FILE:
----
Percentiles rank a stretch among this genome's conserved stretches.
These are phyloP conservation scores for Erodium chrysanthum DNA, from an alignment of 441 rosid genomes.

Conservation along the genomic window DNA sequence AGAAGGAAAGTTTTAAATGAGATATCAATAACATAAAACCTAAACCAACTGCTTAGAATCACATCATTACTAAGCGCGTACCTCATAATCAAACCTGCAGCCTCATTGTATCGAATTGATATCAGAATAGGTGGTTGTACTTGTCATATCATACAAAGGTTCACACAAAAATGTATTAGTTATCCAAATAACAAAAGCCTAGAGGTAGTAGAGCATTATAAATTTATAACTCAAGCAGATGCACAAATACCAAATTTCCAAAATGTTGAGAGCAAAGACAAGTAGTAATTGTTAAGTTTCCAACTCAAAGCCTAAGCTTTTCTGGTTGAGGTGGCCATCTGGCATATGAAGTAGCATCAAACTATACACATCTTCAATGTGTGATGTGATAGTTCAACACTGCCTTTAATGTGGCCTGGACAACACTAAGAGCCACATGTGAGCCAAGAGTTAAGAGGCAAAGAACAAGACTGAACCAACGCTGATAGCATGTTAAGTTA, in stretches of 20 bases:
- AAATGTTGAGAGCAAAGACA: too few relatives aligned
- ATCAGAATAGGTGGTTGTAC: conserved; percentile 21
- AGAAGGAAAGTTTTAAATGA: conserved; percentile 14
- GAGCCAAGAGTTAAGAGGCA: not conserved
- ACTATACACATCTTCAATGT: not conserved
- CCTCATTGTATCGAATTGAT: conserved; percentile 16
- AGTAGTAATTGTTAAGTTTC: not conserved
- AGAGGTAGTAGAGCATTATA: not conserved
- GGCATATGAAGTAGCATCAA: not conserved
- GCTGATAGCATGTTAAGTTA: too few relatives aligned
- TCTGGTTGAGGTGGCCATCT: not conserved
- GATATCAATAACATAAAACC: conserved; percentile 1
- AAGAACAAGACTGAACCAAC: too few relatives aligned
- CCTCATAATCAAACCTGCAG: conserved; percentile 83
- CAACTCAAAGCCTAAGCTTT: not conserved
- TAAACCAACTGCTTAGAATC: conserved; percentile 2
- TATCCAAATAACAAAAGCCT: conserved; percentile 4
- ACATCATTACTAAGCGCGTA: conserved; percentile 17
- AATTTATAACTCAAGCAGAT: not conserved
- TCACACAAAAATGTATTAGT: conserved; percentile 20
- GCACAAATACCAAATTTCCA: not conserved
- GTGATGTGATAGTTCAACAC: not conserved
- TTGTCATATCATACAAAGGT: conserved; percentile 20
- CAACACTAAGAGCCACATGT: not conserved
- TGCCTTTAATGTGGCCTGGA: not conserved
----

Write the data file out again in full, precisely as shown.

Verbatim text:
Percentiles rank a stretch among this genome's conserved stretches.
These are phyloP conservation scores for Erodium chrysanthum DNA, from an alignment of 441 rosid genomes.

Conservation along the genomic window DNA sequence AGAAGGAAAGTTTTAAATGAGATATCAATAACATAAAACCTAAACCAACTGCTTAGAATCACATCATTACTAAGCGCGTACCTCATAATCAAACCTGCAGCCTCATTGTATCGAATTGATATCAGAATAGGTGGTTGTACTTGTCATATCATACAAAGGTTCACACAAAAATGTATTAGTTATCCAAATAACAAAAGCCTAGAGGTAGTAGAGCATTATAAATTTATAACTCAAGCAGATGCACAAATACCAAATTTCCAAAATGTTGAGAGCAAAGACAAGTAGTAATTGTTAAGTTTCCAACTCAAAGCCTAAGCTTTTCTGGTTGAGGTGGCCATCTGGCATATGAAGTAGCATCAAACTATACACATCTTCAATGTGTGATGTGATAGTTCAACACTGCCTTTAATGTGGCCTGGACAACACTAAGAGCCACATGTGAGCCAAGAGTTAAGAGGCAAAGAACAAGACTGAACCAACGCTGATAGCATGTTAAGTTA, in stretches of 20 bases:
- AAATGTTGAGAGCAAAGACA: too few relatives aligned
- ATCAGAATAGGTGGTTGTAC: conserved; percentile 21
- AGAAGGAAAGTTTTAAATGA: conserved; percentile 14
- GAGCCAAGAGTTAAGAGGCA: not conserved
- ACTATACACATCTTCAATGT: not conserved
- CCTCATTGTATCGAATTGAT: conserved; percentile 16
- AGTAGTAATTGTTAAGTTTC: not conserved
- AGAGGTAGTAGAGCATTATA: not conserved
- GGCATATGAAGTAGCATCAA: not conserved
- GCTGATAGCATGTTAAGTTA: too few relatives aligned
- TCTGGTTGAGGTGGCCATCT: not conserved
- GATATCAATAACATAAAACC: conserved; percentile 1
- AAGAACAAGACTGAACCAAC: too few relatives aligned
- CCTCATAATCAAACCTGCAG: conserved; percentile 83
- CAACTCAAAGCCTAAGCTTT: not conserved
- TAAACCAACTGCTTAGAATC: conserved; percentile 2
- TATCCAAATAACAAAAGCCT: conserved; percentile 4
- ACATCATTACTAAGCGCGTA: conserved; percentile 17
- AATTTATAACTCAAGCAGAT: not conserved
- TCACACAAAAATGTATTAGT: conserved; percentile 20
- GCACAAATACCAAATTTCCA: not conserved
- GTGATGTGATAGTTCAACAC: not conserved
- TTGTCATATCATACAAAGGT: conserved; percentile 20
- CAACACTAAGAGCCACATGT: not conserved
- TGCCTTTAATGTGGCCTGGA: not conserved